TAR (2022)

October 21, 2022

Greetings again from the darkness. I seriously doubt that I’ll ever skip a Cate Blanchett movie. She’s won two Oscars and has been nominated six times. She’s consistently the best part of her movies, and often the best in a full year of movies. Here she stars in the first film in 16 years from the remarkable writer-director Todd Field. His two previous films, LITTLE CHILDREN (2006) and IN THE BEDROOM (2001) combined for eight Oscar nominations, and more importantly, established Mr. Field as a rare and unique filmmaker of great depth. Having Field reappear and cast Blanchett generated a heap of excitement from this film nerd.

Ms. Blanchett stars as Lydia Tar, a piano virtuoso, the conductor of the famed Berlin Orchestra, and a true musical genius. She’s a rare EGOT (Emmy, Grammy, Oscar, Tony) from the classical field. Her music (and her life) is a quest to uncover/discover what the composer meant with each piece. Lydia is sometimes rough on her wife Sharon (Nina Hoss), but frequently dotes on their young daughter … while otherwise living a relative selfish and self-centered life. We also see this true persona in how she treats her young assistant Francesca (Noemie Merlant), who quietly aspires to become a conductor, while efficiently keeping Lydia on track each day.

The film begins with “New Yorker” writer Adam Gopnik interviewing Lydia as a stage presentation in front of a live audience. It’s his introduction of the Maestra where we learn her background and the proficiency that has garnered her such respect (as well as jealousy and animosity). Throughout the film, many real musicians (past and present) are referenced, and that detailed research is alone enough to earn respect for what Mr. Field has accomplished here. The stress and laser-focus on Lydia as she prepares for the final symphony in her Mahler portfolio (his 5th). We witness the meticulous detail that goes into managing the music and musicians, and this leads to handling the dismissal of veteran who is slipping, and the addition of a brilliant young cellist named Olga (Sophie Kauer). We are never quite sure if Lydia’s attraction to Olga is limited to her skills with the bow.

Of course, any perfectionist at the top of their industry is subject to backlash and criticism. Is Lydia abusive? Is she exploitive? It seems the answers may be affirmative, and likely what drives her art. It’s quite discomforting to watch as she covers her tracks after the suicide of a former pupil, but I’ll admit to a certain feeling of satisfaction as she verbally spars with another student over gender semantics … actions that of course come back to bite her.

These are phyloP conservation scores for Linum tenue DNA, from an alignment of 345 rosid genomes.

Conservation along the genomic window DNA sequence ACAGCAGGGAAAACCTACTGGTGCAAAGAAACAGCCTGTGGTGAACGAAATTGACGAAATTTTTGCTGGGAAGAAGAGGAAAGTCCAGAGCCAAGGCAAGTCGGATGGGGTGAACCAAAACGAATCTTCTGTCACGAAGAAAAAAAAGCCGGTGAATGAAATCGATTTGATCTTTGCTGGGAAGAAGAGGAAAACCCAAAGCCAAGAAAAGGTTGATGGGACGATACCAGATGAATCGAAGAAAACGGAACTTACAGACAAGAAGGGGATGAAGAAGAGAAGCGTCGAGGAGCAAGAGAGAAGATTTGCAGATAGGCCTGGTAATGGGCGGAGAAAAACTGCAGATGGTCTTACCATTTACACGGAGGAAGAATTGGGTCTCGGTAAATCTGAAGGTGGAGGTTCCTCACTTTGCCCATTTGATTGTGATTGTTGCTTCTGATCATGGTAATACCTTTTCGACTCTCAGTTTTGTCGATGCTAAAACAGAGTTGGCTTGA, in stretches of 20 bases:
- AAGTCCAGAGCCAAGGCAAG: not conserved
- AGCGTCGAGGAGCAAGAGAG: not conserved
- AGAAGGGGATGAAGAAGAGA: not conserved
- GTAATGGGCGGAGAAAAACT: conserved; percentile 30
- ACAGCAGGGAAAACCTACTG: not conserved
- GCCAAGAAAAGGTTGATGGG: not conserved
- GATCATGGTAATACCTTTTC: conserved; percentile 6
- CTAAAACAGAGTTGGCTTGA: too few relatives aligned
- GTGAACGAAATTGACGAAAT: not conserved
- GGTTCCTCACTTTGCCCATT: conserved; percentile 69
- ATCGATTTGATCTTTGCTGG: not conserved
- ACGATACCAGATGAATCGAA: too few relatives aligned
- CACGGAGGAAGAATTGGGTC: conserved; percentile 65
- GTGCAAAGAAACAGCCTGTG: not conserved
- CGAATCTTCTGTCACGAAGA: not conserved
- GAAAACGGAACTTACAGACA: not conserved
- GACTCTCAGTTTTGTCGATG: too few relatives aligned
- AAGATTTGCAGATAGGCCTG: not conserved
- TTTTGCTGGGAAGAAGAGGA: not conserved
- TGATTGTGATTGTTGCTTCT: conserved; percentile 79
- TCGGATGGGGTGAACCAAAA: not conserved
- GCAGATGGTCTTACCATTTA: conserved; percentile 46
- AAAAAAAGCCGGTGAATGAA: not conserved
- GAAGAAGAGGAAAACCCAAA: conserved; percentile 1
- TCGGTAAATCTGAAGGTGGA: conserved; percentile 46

Ms. Blanchett is fascinating and mesmerizing to watch. She is at the top of her game playing a perfectionist who is at the top of her game. However, it’s clear this film isn’t likely to strike the right notes with mainstream audiences. It’s an arthouse film about art, and thus is filled with dialogue and much less actual music than you might expect for a film about a world class Orchestra conductor.

Opens in theaters on October 21, 2022

WATCH THE TRAILER


THE BATTERED BASTARDS OF BASEBALL (2014, doc)

July 28, 2014

battered Greetings again from the darkness. What an excellent documentary on yet another in the seemingly endless string of baseball stories that are both fascinating and true. Don’t make the error of assuming one must be a baseball fan to enjoy this … it works just as well as a story of the little guy sticking it to the man (the man in this case is the court-protected giant known as Professional Baseball).

An original production of Netflix, it’s directed by Chapman and Maclain Way, brothers and grandsons of Bing Russell. You may or may not be familiar with Bing. He is the father of actor Kurt Russell, a well known character actor (a recurring role as Deputy Clem in “Bonanza“), and the driving force behind the Portland Mavericks. The Mavericks were an Independent Professional Baseball team from 1973 to 1977, and this is their story.

As a kid, Bing hung around St Petersberg, where the New York Yankees held spring training. He ended up friends with Lefty Gomez, and hung around many Yankee greats. Bing had a true passion for baseball. He loved the game, the players, and the way of life. He even used to test young Kurt on the intricacies of the game, and later created some very in-depth teaching videos.

Bing’s real impact on the great game came from his stint as creative force and owner of the Mavericks. The film does a terrific job with interviews, archival footage and other recollections of Bing and the rag-tag group of players that disrupted the industry that does not like to be messed with.

Not only was the team successful on the field, but they also set attendance records and inspired true fan loyalty. They were the last independent league allowed to play in the minor leagues, and their legacy continued even after the team was shut down: two of the pitchers invented Big League Chew, one pitcher was nominated for a Pulitzer Prize, the team hired the first female GM in professional ball, and they even had a left-handed catcher. Their bat boy (Todd Field) went on to become an actor and Oscar nominated director and writer (In The Bedroom). “Ball Four” author Jim Bouton made his comeback with the Mavericks, which led to his making it back to the big leagues, and even Kurt Russell spent some time playing during the Mavericks’ first year.

It’s a shame this film didn’t make the festival rounds, as it would no doubt have been well received. I expect every baseball lover will get a kick out of this, and I certainly hope others give it chance. Bing Russell’s vision and passion are to be admired and respected, regardless of the industry. He was a “can do” guy who followed his bliss and made a difference.  The film is also a reminder that sports were once played for love of the game, rather than love of the dollar.

watch the trailer: